You certainly have a different look as Nicole.
I had a hand in creating her. That’s rare, but I’ve known the showrunner, Cassie Cameron, for over 10 years. I did Rookie Blue with her. I wanted Nicole to be sort of like a tattooed rockabilly truck driver. The most amazing part of that are her tattoos. I had a hand in designing them, and they’re very personal to me. Some are about my family, and that helps me get into this character.

What drew you to the role on Mary?
It’s a very controversial taboo subject—euthanasia, the right to die with dignity and respect. I respect those who have religious objections, but if I was in a situation where I couldn’t bathe myself or feed myself, couldn’t see or hear, I would want to go. Mary believes in this, but she’s also discovered that there’s a lot of money to be made in the business. It’s a gray area that I found interesting.

Does Nicole know about Mary’s other job?
Not at first, but Mary tells her in my first episode. By the season finale, Nicole makes a big decision about her sister’s business.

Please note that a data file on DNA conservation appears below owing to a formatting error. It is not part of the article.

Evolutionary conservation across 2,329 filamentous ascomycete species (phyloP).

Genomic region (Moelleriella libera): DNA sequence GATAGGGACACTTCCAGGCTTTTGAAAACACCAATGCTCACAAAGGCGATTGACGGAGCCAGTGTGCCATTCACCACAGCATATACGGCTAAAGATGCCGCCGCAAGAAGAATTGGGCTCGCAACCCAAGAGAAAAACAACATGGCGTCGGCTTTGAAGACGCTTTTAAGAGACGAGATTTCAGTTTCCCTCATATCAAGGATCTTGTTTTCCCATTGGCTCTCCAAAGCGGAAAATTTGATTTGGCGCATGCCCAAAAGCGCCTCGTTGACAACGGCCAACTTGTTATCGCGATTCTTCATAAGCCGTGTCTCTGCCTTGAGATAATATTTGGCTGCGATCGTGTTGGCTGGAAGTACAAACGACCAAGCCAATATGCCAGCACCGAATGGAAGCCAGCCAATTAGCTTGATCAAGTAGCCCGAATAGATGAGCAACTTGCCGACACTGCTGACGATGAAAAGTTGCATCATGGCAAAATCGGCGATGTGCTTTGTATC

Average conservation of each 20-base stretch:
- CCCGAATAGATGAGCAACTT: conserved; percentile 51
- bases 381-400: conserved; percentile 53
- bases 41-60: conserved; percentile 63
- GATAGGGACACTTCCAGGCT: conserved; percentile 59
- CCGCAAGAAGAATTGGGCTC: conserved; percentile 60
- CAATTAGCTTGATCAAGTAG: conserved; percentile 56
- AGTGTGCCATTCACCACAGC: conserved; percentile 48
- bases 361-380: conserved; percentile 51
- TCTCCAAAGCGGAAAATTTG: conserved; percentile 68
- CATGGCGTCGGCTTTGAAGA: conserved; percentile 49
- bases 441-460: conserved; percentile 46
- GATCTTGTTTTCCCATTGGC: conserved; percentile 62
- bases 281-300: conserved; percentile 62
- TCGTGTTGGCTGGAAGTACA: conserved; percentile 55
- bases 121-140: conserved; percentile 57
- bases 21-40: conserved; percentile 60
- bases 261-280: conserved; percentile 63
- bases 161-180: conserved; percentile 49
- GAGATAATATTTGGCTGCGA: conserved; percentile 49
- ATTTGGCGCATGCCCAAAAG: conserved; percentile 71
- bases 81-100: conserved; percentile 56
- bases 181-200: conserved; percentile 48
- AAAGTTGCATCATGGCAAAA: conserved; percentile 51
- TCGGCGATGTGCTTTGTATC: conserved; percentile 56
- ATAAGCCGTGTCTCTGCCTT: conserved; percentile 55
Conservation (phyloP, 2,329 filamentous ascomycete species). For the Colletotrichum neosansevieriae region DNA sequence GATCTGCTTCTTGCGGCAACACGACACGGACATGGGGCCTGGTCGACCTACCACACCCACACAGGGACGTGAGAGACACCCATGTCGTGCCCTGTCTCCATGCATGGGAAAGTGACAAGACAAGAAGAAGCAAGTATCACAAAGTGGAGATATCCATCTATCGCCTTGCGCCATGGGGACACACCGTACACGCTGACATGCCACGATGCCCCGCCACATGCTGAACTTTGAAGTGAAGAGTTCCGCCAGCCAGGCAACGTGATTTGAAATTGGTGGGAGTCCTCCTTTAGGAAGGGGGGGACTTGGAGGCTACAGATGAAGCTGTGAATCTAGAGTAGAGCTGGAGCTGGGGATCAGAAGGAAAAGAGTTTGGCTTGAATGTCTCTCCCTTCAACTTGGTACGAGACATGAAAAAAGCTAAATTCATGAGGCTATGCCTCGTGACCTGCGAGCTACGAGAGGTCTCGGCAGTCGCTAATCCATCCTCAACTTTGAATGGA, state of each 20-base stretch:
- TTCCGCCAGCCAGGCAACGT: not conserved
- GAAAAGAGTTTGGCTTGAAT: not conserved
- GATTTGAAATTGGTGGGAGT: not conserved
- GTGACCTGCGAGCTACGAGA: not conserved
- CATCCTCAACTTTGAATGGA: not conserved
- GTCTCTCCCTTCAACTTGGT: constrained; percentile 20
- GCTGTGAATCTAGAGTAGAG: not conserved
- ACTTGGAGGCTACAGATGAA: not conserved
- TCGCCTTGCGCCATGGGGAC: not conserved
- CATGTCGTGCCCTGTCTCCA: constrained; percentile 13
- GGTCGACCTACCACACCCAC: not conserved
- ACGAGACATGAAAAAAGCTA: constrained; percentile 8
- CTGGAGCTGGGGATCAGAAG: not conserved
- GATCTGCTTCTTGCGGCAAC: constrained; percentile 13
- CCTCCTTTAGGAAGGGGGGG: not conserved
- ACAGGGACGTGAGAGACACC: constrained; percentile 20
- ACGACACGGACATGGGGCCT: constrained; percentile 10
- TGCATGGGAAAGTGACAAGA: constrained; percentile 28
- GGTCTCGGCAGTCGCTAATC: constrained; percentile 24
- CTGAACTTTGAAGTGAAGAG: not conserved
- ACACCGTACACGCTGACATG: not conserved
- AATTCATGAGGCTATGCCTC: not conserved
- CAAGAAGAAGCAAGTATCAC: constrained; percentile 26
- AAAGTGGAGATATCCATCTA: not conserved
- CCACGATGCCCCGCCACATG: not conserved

Your character is introduced on Mary efficiently shooting targets in her yard. Did you learn that from your years as a cop on Rookie Blue?
I learned that I was doing it all wrong all those years! I had to learn how to do it right for this show.

What do you miss most about Rookie Blue?
Everything! It was so sad to say goodbye to. We all grew up together. I felt like I was playing cops-and-robbers with my friends, all of whom I’ve stayed in touch with. But it was time to cut the umbilical cord. We couldn’t be rookies forever.

Will there ever be a Rookie Blue reunion?
I’d love to do it. But no. It’s totally murdered. [Laughs]

Finally, is it true that your first turn onscreen was in a Liza Minnelli music video in the early ’90s?
That’s totally true. She was outrageous, beautiful and so sweet. I was an extra. She sat on the floor and helped us learn the lyrics to the song in English and Spanish. It was done for an AIDS foundation, because she had lost so many friends, and everyone did it for free. It was magical for a little arts kid like me.

Chicago Fire, Tuesdays, 10/9c, NBC